So in order to draw the overpressure rings, I created a 1000×1000 pixel 24-bit PNG of a circle.  To create a ring, I first used the Google Maps API to figure out the latitude and longitude boundaries of the map.  From that, I determined the number of miles per degree based on the latitude, and then calculated the number of miles per pixel (mpp) within the view.  From there, I determined how wide a ring needed to be to be the right size, created an icon at that size using the big PNG, and added it as an icon.

Whew.

Okay, so that solved the problem of putting the rings on the map.  What it didn’t solve was what happened if the zoom level changed, because icons (being raster images) don’t zoom with the map.  By default, you wouldn’t want them to: if the pushpin kept growing with the map as you zoomed in, eventually it would get huge and blocky and obscure half the view.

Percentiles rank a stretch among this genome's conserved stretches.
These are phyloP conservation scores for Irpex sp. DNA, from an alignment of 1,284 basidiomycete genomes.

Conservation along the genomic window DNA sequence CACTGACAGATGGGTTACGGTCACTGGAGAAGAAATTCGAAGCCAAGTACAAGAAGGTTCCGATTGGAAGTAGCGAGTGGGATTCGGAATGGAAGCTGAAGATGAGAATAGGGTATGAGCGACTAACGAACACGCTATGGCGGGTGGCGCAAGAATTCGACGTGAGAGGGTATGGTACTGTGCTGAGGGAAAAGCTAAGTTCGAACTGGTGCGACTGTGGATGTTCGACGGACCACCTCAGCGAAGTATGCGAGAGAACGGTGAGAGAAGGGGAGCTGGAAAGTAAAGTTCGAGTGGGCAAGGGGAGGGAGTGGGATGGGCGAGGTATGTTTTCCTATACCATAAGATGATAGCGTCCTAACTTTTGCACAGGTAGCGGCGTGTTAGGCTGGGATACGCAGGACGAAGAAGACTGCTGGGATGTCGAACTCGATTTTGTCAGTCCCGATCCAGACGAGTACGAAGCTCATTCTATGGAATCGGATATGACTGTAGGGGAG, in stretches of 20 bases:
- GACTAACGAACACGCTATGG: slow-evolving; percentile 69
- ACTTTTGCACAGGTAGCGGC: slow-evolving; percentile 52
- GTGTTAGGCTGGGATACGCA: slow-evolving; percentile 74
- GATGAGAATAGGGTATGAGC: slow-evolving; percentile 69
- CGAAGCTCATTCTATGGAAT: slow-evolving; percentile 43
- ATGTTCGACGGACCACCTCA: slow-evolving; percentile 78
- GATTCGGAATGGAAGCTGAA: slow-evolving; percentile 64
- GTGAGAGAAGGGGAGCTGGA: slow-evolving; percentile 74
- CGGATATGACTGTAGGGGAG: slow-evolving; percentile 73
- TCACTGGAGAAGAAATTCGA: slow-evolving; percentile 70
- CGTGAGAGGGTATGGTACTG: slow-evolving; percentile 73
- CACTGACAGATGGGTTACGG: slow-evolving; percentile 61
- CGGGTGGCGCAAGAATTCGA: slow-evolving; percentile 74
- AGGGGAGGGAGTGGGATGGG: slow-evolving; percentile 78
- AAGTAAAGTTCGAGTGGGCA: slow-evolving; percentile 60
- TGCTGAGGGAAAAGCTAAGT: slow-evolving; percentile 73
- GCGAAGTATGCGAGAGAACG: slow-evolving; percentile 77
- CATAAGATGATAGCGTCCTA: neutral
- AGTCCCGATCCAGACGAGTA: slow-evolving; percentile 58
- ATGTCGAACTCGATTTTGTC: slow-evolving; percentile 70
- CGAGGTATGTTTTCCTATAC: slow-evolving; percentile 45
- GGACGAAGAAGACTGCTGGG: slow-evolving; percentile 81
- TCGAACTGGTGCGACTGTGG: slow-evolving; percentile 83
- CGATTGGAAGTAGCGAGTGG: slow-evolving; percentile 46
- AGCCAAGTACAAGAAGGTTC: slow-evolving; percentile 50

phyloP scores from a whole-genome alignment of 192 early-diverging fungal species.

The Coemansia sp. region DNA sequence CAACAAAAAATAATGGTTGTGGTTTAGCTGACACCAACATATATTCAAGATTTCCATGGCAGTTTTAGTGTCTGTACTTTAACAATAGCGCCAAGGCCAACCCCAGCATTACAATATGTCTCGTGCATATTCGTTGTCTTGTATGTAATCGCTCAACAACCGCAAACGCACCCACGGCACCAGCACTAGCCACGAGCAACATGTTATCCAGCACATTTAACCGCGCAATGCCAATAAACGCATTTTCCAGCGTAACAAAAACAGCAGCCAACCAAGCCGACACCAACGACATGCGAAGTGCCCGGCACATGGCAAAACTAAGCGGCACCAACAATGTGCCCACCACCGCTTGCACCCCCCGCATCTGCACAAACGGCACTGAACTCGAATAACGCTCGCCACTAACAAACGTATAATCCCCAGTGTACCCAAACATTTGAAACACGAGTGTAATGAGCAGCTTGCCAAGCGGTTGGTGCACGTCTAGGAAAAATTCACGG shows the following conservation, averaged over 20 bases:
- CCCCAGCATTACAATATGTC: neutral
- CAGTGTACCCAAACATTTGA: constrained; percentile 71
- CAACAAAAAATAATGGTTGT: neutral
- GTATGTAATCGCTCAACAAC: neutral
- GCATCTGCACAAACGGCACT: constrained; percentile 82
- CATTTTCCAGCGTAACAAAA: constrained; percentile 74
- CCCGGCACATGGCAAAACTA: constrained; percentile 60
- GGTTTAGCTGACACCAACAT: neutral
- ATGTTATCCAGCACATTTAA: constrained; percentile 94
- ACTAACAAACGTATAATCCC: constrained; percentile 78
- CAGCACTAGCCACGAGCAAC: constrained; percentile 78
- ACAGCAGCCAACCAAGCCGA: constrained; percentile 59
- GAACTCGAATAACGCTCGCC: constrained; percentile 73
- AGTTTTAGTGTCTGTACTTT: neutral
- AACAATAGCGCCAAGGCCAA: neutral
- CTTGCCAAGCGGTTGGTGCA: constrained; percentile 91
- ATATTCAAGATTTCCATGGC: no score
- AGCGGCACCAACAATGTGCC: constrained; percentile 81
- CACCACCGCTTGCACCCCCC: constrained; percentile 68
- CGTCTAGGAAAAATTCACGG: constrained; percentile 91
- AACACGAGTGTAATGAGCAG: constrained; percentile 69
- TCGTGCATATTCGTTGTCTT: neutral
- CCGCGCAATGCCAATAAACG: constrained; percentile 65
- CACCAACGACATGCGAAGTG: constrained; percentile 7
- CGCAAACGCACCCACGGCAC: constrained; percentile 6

Therefore, the upshot was that every time the zoom level changed, I had to rip away the rings and rebuild them entirely, based on the new mpp value.  It was easy to trigger the process:

GEvent.addListener(map, "zoom", zoomLimit);

That’s the API at work for me.  I just tack a listener onto the zoom event, and I’m ready to go.  Cool.  Rebuilding the icons—well, not so cool, although it doesn’t seem to kill the tool’s performance.